Conditioned to Believe: Hobbes on Religion, Education, and Social Context

In: Hobbes Studies
Alissa MacMillan fwoPostdoctoral Research Fellow, University of Antwerp, Stadscampus, Grote Kauwenberg 18, 2000 Antwerp, Belgium,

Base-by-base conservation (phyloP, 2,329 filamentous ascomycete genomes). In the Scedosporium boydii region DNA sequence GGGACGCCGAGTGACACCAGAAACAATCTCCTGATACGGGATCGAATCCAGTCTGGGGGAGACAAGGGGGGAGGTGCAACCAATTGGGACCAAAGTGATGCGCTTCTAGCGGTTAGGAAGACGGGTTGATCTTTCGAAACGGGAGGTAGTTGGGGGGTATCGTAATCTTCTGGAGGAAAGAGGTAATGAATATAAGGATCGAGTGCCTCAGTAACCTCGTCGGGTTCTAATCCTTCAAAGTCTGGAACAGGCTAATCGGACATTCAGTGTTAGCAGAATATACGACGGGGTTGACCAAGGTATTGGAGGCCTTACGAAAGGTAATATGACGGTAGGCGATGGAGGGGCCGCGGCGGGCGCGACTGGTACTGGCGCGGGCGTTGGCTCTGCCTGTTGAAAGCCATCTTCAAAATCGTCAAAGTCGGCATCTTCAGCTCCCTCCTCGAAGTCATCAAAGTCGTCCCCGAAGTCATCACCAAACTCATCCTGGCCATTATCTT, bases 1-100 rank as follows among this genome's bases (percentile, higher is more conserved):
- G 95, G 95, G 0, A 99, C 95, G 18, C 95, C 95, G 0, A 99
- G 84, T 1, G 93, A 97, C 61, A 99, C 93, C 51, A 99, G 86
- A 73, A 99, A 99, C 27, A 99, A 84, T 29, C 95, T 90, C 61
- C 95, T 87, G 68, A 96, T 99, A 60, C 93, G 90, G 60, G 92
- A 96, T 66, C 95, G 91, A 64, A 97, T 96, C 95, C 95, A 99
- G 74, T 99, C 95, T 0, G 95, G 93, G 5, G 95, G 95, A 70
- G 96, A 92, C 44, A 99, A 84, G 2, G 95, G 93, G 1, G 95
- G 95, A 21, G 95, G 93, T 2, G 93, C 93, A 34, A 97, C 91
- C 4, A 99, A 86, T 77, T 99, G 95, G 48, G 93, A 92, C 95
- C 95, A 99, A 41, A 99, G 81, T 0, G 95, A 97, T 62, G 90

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Using the example of ghosts and religion, this paper argues for the importance of social context and background operative in Hobbes’s account of social life and, in particular, the role of environment, education, and language in explaining much of what we think we know, and much of what we believe. The paper looks to aspects of Hobbes’s epistemology and his account of belief, to make the case that he recognizes how a kind of social conditioning is required to sustain certain beliefs. The paper briefly concludes with a focus on the commonwealth itself and how the example of religion and religious belief extends to the commonwealth and the kinds of beliefs required for the commonwealth to sustain itself.

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